Jamnalal Bajaj awardwinner Rehmat Fazalbhoy, visually impaired herself, was the first trained teacher for the blind in India and the first to promote the idea of integrated education for the disabled.
"How can I ever forget the 29th of April, 1955, when Henley Motors, London, having assured me they would take me on as a telephone operator let me down, citing my 15 per cent vision due to albinism as an excuse?"
Rehmat Fazalbhoy, winner of one of last year's Jamnalal Bajaj awards, recalls this most painful turning point in her life: It was only the latest in a stream of emotional-personal setbacks that Rehmat experienced in her growing years.
Born into a cultured and wealthy Muslim family of Mumbai, the septuagenarian recalls how, as an albino, she heard herself being singled out by strangers commenting on "that little girl with the granny-white hair". "It never failed to wound me, more so than my equally albino sisters, less sensitive than I was..." Another thorn still stuck in her memory: "Since my low vision prevented me from achieving academic excellence, my schoolteacher, thinking me retarded, asked Ma to take me home."
Less frequently, however, Rehmat encountered rare and progressive individuals like her school principal as St Joseph's, Panchgani: "Sr Mary Albin, a British nun, probably saved me from a nervous breakdown by allowing me to move on academically: I was terrified of poor academics."
The rejection by the British firm did have some positive outcome, however. "Angry and hurt, I noticed - across the street -- the offices of the Royal National Institute for the Blind, and marched in, determined to show them what a blind girl could do." More softly, she adds: "It was perhaps providence that the RNIB office was situated just there." Welcomed warmly by this institution, Rehmat emerged 18 months later from its portals as India's first trained teacher for the blind. She was ready for India, this time with confidence, and bursting with enthusiasm.
Amazed at the way totally blind people held down responsible jobs at the RNIB in England, Rehmat had travelled widely there, studying the education, vocational and other infrastructure existing for the blind in Britain, and standing first in her class. "My whole perception of life and work had been transformed. As I caught my plane to Mumbai in '57, I had a new reason for living: I was determined to spend the rest of my life working for blind people."
Rehmat's most important mission was to integrate blind children into regular schools. The idea, rejected by a dozen and more schools, was finally accepted by the progressive New Activity High School, after which it was gradually progressively embraced by a larger number of institutions, till today Rehmat -- the 'mother of integration' -- has the satisfaction of seeing integrated education enshrined as a union government policy, wherein funds are allocated to regular schools for the appointment of special teachers for the blind. "I made it a point," Rehmat says, "to place three blind children per class, so that they would have each other for moral support."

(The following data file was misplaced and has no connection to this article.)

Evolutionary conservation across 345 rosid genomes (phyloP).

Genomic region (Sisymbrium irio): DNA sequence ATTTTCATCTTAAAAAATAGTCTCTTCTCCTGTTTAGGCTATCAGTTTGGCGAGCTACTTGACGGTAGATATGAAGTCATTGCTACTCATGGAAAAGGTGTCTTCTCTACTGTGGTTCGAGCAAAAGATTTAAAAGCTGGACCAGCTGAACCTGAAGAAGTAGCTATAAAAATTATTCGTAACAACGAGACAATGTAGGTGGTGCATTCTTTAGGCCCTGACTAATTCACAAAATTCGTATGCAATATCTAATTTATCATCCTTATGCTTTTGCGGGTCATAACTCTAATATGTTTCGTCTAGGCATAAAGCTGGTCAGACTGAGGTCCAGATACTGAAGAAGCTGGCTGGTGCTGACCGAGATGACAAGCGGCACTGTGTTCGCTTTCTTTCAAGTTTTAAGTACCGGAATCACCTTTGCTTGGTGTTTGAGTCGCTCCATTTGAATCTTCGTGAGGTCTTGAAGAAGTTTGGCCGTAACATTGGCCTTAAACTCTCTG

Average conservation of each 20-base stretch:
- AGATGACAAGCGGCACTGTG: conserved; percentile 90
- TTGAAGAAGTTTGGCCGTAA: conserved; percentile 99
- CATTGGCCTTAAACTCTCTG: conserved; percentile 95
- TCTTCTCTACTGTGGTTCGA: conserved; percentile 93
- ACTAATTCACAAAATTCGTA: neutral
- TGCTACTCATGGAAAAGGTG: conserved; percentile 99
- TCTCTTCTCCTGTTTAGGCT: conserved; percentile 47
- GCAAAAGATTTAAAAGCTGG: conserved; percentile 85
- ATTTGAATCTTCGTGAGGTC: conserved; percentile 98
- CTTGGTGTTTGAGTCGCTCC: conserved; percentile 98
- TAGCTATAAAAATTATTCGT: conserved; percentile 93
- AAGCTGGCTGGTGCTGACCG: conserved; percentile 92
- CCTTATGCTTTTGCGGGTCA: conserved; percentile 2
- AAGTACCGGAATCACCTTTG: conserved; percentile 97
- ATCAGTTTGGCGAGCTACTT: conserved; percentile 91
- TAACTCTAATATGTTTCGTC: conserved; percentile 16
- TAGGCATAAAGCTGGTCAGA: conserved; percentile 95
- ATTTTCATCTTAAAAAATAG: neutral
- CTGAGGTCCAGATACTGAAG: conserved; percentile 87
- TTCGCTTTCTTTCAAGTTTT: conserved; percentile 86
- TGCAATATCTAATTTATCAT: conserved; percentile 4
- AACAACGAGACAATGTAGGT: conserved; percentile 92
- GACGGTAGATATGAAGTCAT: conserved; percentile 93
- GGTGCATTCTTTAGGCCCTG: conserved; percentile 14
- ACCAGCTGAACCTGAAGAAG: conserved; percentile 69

Full of other bright ideas, Rehmat introduced, for the first time, Braille-reading competitions as honorary secretary of the Mumbai Blind Men's Association. This, as she explains, "helped raise the standard of Braille reading, initially in Gujarat and Maharashtra." Gradually, the other states followed suit, until all-India competitions became the order of the day. Not surprisingly, Braille writing and elocution competitions were introduced after that.
For Rehmat personally, one of the most heart-warming experiences has been the flowering of one of her protÃ©gÃ©s into a fine PhD scholastic achiever: "A blind students' school had earlier failed to realise his hearing disability, and wrongly dubbed him uneducable. He became India's first multi-handicapped person to become a Doctor of Philosophy, in 1990."
By now, the West had become conversant with how well western strategies and technologies for the blind were working in India, thanks partly to Rehmat who attended international conferences on and for the disabled. "Then one day, Sir John Wilson, Director of the Royal Commonwealth Society for the Blind, pointed out to me that awaiting funds perpetually from abroad was not a feasible idea, and that I needed to raise our own funds here." Not sure of her ability in such a new sphere, Rehmat was successful here too: she came up with all sorts of ideas, including a car rally for the blind, in which blind co-drivers guided sighted drivers, golf tournaments, in which blind golfers were so impressive that Anand Mahindra, industrialist, donated them a jeep on the spot; a matchbox competition in which blind children were to fit as many tiny objects as possible into matchboxes ("The winner put in all of 350 objects"), a swimming competition for the blind, and a Mumbai-Pune Derby Train in the racing season.
It is said that if you want a job properly done, give it to a busy person to do and you won't be disappointed, since relaxed people procrastinate. Perhaps that is why
A H Tobaccowala, former chairman of Voltas Ltd, decided it was Rehmat he should approach to help him work for people afflicted with Multiple Sclerosis (MS).
Rehmat explains: "This is a condition in which -- for no known reason -- scarred tissue forms over brain tissue, resulting in crippling conditions. "If it's over the optic nerve, sight gets negatively affected. If it's over motor centres, activity is the casualty." The disease hits the productive age-group of 20 to 40 in most instances, and sometimes children as well. Today, Rehmat is deep into fund-raising as well as awareness-raising, and other aspects of MS, as founder-secretary of the MS Society of India
Yes, it's been a full agenda for Fazalbhoy for over four decades, in the course of which she has channelled her energies into making countless lives easier.
(Bulbul Pal is a Pune-based freelance journalist.)